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Covington-grown tree earns spot in Vice President's Christmas decorations
Berry's Tree Farm among national award winners whose products will adorn President's, VP's homes in D.C.
Chuck Berry
Chuck Berry of Berry’s Tree Farm in Covington stands with the Leyland cypress tree that was honored as a Reserve Grand Champion by the National Christmas Tree Association. - photo by Special to The News

COVINGTON, Ga. — A Newton County-grown Christmas tree will adorn the Vice President’s official residence in Washington, D.C., this holiday season.

A tree from Berry’s Tree Farm in Covington was one of two Reserve Grand Champion award winners in the 2021 National Christmas Tree Contest in North Carolina on Friday, Aug. 6.

National Christmas Tree Association (NCTA) members chose a Leyland cypress tree from Berry’s for the award, owner Chuck Berry said.

It was his first attempt at entering a national Christmas tree competition, Berry said.

“It was truly an honor and somewhat of a surprise,” Berry said.

He said the “surprise” for him was his tree winning despite cypress being more popular as Christmas trees in the South than in other parts of the U.S.

The NCTA’s 2021 and 2022 Grand Champion and Reserve Champion Grower award winners will continue a 56-year tradition of delivering farm-grown Christmas trees to the White House and Vice President’s residence, a news release stated. 

The award allows Berry to place his winning tree in the residence at Number One Observatory Circle on the grounds of the U.S. Naval Observatory in Washington, D.C., in late November, Berry said.

Vice President Kamala Harris’ staff also likely will buy additional trees from Berry’s farm for decorating the residence, he said.

“We will also receive an invitation to visit the residence for photos with the trees and to meet the (vice president),” he said. 

“That is the plan — we don’t know how it will go with the (pandemic),” he said. “We’ve got our fingers crossed.”

He said he is sure the tree farm can spare him for a couple days in the middle of its peak sales season when he travels to D.C.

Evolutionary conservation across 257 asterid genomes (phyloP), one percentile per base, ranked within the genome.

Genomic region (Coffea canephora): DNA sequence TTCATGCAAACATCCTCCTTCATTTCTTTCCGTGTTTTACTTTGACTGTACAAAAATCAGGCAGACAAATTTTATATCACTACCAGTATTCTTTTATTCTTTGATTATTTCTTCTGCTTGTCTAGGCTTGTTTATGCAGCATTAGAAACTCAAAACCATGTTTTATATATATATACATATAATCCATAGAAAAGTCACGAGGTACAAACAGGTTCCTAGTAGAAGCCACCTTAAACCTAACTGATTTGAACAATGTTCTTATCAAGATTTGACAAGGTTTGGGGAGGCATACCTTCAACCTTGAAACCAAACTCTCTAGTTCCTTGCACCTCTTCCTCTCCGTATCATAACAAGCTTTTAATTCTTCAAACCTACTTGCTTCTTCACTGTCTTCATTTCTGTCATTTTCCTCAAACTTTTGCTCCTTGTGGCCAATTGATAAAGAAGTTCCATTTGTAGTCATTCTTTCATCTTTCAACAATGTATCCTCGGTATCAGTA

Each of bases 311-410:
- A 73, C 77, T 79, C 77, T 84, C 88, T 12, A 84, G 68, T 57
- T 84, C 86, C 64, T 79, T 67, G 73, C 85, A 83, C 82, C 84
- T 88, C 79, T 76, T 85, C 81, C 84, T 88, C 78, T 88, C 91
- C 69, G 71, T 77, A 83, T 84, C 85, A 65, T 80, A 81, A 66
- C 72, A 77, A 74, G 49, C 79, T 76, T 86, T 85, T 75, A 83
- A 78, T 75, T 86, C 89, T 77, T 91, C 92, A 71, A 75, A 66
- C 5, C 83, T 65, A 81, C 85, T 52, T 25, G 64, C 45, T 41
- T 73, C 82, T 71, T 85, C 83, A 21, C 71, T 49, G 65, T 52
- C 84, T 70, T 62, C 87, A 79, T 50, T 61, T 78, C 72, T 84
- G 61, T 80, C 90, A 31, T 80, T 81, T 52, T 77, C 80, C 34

“I got plenty of good people to pick up the slack,” he said.

The awards were part of the NCTA’s 2021 National Christmas Tree and Wreath contest that was organized in conjunction with the North Carolina Christmas Tree Association summer meeting at Shatley Farms in Jefferson, North Carolina.

Berry, a fifth-generation Newton County farmer, said he had never entered a national competition because his trees likely would not retain a competitive appearance after a long trip.

He said he decided to enter this year’s competition because it was relatively close by in northwestern North Carolina.

Berry’s family has farmed the same site in the Almon community of Newton County near I-20 since 1894. 

The farm was a row crop and dairy farm until 1969. Berry’s father converted the operation to a Christmas tree farm in 1977 and the first trees were sold in 1983.  

It now sells more than 3,000 Christmas trees annually and offers a train ride, petting zoo and concession stand during its prime sales season.  

Berry also is a board member of the Newton County Farm Bureau, Georgia director for the National Christmas Tree Association, and a board member of the national Christmas Tree Promotion Board. 

Other NCTA award winners were Peak Farms in Jefferson, North Carolina, and Evergreen Acres Tree Farm in Auburn, Pennsylvania, who were named Grand Champion Growers whose trees will be placed in the White House.

Reserve Grand Champion Grower Cline Church Nursery Inc. in Fleetwood, North Carolina, will join Berry’s in placing a tree in the Vice President’s residence.

“The huge amount of publicity for farm-grown Christmas trees generated by this high-profile NCTA program is priceless to our industry,” the release stated.

Berry's Tree Farm
This Leyland cypress tree won an award that earned Berry's Tree Farm the right to place a tree in the Vice President's official residence in Washington, D.C., this holiday season. - photo by Special to The News